Last Days of Spring by Ross Krutsinger – reviewed by Chris Mann


Composer, bassist and keyboard player Ross Krutsinger grew up in Colorado and developed his talent playing countless gigs in all genres of music. In addition to writing songs, producing recordings, and building live bands with fellow musicians, Ross has recorded on over two dozen album projects and demo sessions. 

Ross played some of his first recording sessions and received radio airplay in 1994 with reggae artist Tony Lion and pop band Butlers & Thieves. After a Mediterranean tour with a roots-reggae group later that year, Ross formed a reggae/world beat group, Ethnic Background, and released the CD End of Time in 1995, which featured Ross's songs and received national airplay on 130 radio stations. In 1997 Ross joined with blues/rock group, Aquarian Voodoo, who recorded a CD and toured the Arabian Gulf the following year. Ross also recorded and performed with guitar-rock band, Hot Monkey Love, and the Latin-jazz group, Echo Bay.  Ross relocated to Nashville in 2002 and he focuses on session playing, live work and teaching.  This, his first CD, was released in April 2003 and showcases some of his growing list of original compositions. 

The title track has Jim Hoke's soprano sax winding around an intense backing of Krutsinger’s fluid fretless and Tom Grignon’s powerful drumming.  The song builds to a frenzy but ends on a mellow note.  A Hammond B3 opens the very rhythmically complex Heptad Fool.  The sax and trumpet are so tight and the harmony is pure Brecker Brothers!!  Both horn players have the last name Rahn so, who knows, maybe these crisp brass harmonies are a "brother" thing.  The bass really flies around on this song.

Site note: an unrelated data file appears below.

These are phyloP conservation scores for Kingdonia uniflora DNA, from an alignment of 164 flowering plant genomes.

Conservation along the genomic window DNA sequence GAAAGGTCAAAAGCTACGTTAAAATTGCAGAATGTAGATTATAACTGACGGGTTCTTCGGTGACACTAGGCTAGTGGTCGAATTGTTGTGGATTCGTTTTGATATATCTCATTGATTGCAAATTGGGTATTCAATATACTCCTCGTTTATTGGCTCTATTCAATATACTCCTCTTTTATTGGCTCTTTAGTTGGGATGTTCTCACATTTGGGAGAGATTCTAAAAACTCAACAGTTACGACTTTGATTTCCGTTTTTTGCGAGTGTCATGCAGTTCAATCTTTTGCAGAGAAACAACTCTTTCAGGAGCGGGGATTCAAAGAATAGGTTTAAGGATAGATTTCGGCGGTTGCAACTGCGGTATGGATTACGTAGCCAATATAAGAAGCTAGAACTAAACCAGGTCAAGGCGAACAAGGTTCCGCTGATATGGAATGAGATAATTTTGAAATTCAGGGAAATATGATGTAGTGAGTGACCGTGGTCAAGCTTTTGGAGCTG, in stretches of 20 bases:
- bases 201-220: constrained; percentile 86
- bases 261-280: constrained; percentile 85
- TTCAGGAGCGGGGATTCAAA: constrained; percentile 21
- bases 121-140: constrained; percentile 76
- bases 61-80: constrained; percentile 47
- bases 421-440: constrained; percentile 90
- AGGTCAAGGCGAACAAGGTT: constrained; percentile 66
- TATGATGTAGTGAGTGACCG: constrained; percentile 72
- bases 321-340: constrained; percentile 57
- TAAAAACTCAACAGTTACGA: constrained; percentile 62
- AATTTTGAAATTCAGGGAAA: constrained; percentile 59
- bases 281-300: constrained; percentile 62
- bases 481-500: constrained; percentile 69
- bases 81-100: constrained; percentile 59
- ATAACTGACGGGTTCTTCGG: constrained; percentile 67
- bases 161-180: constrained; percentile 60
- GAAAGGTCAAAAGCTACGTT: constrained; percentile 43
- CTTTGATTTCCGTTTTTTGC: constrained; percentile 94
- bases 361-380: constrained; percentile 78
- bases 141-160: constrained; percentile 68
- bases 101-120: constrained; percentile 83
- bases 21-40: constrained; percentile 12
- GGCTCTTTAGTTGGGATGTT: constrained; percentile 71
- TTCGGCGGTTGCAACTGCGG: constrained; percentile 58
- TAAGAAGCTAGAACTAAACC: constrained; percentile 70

Cinquefoil is a similarly rhythmically complex tune and I love the upfront keyboard sound they used here.  The high-register fretless solo is nice! I also like the funky backbeat on the vocal Wicked Road.  I enjoyed Anthony Terrazza's effects-laden guitar more than his vocal on this rock-tinged song. 

There's a bluesier feel to the grand Scares Me to Think.  That alto sax out front is very expressive on this big ballad.  The keyboard solo is a good one, though the instrument has a strange tone.  The smooth jazz crowd (you know who you are...) will lap up the moody If We Fly with its slow-but-funky bass and Darren Rahn's sexy tenor sax - lush!!  The guitar-like bass solo (think Brian Bromberg) points to Krutsinger's massive talent - he also composed the song.  Rewind! 

One Minute shows the funky side of Ross's playing but instead of developing into the crazy instrumental I hoped for, it becomes a lacklustre vocal song.  I was waiting for Steve Boynton's guitar to break out but it remains very restrained.  Bob Marley's Concrete Jungle receives a vibrant latin treatment and the percussion is entertaining and varied throughout.  As it opens out, the song lets Krutsinger loose on a running bassline and Darren Rahn sounds sublime.  Don't overlook the spirited piano of Bob Schlesinger while all this is going on... 

Mt Sanitas starts with the funkiest and tightest of fretless lines – shades of Pastorius.  The percussive accents from the piano and that tough snare drum really drive this jazz-rock tune nicely.  '70's bands like The Headhunters and L.A. Express would have let the guitarist go even crazier than Steve Boynton is allowed to here.  This must be a knockout song when played live!!  Instructions to a Smuggler - intriguing song and strange lyric - but Trez Gregory's vocal is a good one on this strutting number.  Krutsinger's love for the offbeat resurfaces on Muso Seffuso, which is not as complex a tune as it sounds to begin with.  The staccato organ licks and heavily wah-wah'd guitar make for a very deliberate beat, and the bass comes in a little heavy-handed on the middle eight. 

I'm always going to be happy to hear a virtuoso bass player release a CD and Ross Krutsinger is really setting out his stall here.  Fans of funk and jazz-rock are not left wanting and the compositional talents on view are impressive.  If you like your bass playing adventurous, in the Jimmy Haslip and Brian Bromberg vein, check this out on CD Baby. 



Two Hound Sound 2HS-3625-1  Producer – Ross Krutsinger